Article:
26 December 2013

White Christmas South Texas Style

Christmas morning, we woke up without a particular schedule for the day.  Sure, we had a rough idea of what might happen as the day progressed, but the day also had a clean canvass feel to it.  So when I knew for sure we were both awake, I said, "Let's go to La Sal."

La Sal del Rey (or "the salt of the king") has become our favorite outdoor getaway here in South Texas, for its quiet (completely removed even from road noise) and its solitude (we've only encountered another human being there once).  It's one of several salt lakes in the area from which people and nations mined their salt for hundreds of years, and now serves as a wildlife refuge.

We thought we'd be early enough to catch a glimpse of more birds and animals than usual if we simply rolled out of bed and got in the car, and that's essentially what we did.  Although we didn't make it in time for sunrise, we saw larger flocks of birds with more variety than we see in our afternoon visits, and countless deer of two different kinds.

The crusted salt crystals on the shore of the lake, complete with bird prints, remind me a little of a light dusting of snow, or a heavy frost.  We joked that this would be the closest thing to a white Christmas we would see this year.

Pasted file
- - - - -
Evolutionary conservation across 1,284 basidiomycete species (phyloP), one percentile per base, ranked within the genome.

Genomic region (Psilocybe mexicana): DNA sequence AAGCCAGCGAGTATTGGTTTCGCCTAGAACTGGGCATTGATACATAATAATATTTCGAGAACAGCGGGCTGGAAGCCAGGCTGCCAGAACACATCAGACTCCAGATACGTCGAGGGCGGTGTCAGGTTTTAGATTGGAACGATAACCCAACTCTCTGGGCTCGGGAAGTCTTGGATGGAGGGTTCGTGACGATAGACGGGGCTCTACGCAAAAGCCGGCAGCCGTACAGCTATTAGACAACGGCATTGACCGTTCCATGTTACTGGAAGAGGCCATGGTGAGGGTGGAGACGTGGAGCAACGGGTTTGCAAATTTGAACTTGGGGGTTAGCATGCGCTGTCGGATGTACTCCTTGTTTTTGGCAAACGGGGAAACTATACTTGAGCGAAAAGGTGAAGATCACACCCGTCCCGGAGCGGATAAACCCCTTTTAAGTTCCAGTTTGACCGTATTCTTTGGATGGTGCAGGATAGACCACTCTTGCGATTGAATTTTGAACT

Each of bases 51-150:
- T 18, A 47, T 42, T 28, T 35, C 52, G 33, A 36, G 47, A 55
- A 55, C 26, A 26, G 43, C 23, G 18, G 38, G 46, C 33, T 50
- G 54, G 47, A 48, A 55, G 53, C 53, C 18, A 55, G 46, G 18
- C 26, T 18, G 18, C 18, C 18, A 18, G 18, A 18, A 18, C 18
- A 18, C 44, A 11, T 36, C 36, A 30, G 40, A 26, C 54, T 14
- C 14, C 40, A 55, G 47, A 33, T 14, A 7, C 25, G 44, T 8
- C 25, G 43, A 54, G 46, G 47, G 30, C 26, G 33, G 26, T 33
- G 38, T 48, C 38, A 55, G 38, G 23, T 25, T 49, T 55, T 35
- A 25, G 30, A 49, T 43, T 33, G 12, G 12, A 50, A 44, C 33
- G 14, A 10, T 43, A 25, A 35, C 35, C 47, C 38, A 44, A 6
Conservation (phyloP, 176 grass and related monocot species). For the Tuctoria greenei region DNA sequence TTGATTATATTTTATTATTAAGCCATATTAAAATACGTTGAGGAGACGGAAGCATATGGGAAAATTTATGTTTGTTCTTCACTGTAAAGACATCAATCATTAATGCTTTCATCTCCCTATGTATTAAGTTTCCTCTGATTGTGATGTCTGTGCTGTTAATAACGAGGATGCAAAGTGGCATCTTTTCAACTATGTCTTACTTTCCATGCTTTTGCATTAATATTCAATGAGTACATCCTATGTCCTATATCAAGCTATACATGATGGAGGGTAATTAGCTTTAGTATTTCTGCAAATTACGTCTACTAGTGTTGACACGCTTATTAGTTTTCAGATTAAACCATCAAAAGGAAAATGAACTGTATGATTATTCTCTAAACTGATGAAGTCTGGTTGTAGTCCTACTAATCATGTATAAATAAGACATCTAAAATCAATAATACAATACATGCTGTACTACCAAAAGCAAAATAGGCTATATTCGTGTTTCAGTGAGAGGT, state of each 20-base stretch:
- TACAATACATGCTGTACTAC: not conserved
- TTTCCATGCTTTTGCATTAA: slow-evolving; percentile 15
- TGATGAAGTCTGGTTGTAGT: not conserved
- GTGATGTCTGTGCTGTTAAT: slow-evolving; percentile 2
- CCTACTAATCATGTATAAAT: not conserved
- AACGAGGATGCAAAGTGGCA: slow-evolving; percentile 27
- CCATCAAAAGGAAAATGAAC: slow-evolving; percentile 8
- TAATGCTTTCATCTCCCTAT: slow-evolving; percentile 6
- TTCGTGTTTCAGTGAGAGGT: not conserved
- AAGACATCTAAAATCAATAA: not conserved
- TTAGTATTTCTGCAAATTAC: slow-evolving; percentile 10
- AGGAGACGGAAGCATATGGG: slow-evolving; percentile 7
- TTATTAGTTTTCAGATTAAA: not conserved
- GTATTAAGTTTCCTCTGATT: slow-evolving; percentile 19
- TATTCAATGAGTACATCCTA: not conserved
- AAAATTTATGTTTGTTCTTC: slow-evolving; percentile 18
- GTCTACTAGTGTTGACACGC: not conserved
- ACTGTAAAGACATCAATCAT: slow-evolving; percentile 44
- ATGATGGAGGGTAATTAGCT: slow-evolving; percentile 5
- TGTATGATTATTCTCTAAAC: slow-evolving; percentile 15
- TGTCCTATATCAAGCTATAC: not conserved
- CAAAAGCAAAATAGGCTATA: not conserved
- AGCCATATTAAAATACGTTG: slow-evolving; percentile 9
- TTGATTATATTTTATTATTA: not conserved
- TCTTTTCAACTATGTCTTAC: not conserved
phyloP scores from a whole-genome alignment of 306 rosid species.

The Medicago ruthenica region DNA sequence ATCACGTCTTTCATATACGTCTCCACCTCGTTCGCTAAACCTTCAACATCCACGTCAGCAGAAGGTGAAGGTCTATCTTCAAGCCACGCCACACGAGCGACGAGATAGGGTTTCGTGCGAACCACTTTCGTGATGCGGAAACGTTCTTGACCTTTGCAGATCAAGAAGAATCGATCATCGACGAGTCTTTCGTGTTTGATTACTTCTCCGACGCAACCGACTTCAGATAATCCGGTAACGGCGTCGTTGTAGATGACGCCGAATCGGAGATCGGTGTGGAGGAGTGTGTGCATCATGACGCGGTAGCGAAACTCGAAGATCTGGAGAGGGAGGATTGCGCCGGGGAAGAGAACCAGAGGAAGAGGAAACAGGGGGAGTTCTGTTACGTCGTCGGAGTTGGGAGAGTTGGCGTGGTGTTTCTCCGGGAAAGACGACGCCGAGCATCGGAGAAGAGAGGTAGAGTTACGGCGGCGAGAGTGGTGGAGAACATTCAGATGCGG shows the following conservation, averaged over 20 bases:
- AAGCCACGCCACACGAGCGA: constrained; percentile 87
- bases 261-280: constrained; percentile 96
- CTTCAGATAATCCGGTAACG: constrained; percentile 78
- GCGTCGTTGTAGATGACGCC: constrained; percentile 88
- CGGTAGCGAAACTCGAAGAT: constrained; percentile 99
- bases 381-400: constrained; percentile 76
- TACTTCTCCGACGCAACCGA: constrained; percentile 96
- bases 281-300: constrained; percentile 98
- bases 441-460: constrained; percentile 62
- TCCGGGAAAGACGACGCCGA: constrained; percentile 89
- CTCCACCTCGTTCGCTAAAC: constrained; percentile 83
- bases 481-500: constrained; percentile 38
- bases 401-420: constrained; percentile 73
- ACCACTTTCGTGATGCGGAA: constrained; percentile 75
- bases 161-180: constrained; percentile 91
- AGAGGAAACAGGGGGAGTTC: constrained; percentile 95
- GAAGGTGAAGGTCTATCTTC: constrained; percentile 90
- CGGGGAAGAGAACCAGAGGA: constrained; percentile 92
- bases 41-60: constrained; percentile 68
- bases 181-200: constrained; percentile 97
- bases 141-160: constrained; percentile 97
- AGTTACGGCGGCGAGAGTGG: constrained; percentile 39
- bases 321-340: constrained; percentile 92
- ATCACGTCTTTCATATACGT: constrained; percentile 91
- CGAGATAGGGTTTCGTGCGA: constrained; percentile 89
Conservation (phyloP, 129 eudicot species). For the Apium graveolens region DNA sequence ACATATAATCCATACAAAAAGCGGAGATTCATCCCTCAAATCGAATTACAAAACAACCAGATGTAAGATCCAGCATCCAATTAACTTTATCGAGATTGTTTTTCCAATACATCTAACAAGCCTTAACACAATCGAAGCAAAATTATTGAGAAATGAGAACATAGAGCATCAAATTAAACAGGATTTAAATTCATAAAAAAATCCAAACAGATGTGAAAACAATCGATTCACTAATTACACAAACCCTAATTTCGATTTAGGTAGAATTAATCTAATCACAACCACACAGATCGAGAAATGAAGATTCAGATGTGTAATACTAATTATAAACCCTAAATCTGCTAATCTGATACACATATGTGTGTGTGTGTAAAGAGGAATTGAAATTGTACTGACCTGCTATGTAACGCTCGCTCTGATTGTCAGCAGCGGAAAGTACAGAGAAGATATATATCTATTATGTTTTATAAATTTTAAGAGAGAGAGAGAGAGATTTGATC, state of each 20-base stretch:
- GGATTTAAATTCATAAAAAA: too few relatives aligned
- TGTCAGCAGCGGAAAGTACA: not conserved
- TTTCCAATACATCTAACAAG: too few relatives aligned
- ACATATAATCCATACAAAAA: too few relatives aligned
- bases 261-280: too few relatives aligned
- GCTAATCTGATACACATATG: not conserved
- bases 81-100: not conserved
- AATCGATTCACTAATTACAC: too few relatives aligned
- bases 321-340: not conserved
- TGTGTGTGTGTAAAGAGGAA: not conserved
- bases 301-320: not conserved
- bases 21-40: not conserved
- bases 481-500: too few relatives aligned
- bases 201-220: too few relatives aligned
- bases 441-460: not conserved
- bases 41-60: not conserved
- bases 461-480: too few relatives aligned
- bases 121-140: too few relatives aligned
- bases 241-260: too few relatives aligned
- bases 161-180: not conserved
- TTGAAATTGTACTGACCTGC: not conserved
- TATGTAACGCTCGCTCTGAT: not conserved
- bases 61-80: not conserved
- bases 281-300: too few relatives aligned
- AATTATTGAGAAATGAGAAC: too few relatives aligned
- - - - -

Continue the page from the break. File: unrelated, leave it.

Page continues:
We could hear even more birds than we could see.  I'm not sure I've figured out the name of these little birds, but we love them nonetheless.  I think we see some every time we go, and since they're quick movers it has been hard to get a photo of them.

The salt crystals you see above are actually under the water.  We usually don't see them in crystal form under the water, but we think perhaps there had been a recent enough rain that they had not dissolved just yet.  They were washed around a little by the waves, and we could see several ridges like the ones here.

The salt had inclosed this little twig , almost making it look like it had been in its own ice storm.  Of course it hadn't, but in the cool, lower-50s temperatures on Christmas morning, we liked to imagine familiar things, such as how it feels to be cold.

I particularly enjoyed our morning outing, because it gave us the chance to feed two of our great delights in one day--the delight of being out in the open air, surrounded by nature and its sounds, getting a bit of exercise right at the start of the day; as well as the delight of spending time with friends, connecting with people around a delicious Christmas dinner later in the day.  

We don't tend to create traditions and commit to them, but if we end up with anything resembling a tradition, it usually happens a little like our Christmas morning.  We have an idea, we go do something, we enjoy it, and we think to ourselves how nice it would be to do that idea, that thing, again.  Then we do, again and again, and it becomes something of a habit.  In fact, our tradition of singing Love at Home at the close of each Sabbath (well, almost each Sabbath) started this way.  We sang a hymn at random; then we liked it, and it stuck.

Maybe our spontaneous Christmas morning adventure will catch on too, and we'll do more of it in the future.  At the moment, I rather like that idea.

1 comment:

  1. Wow, I love these photos! It really does look like ice! I'm glad that maybe you started a new holiday tradition! May you get a chance to enjoy it for years to come if possible!


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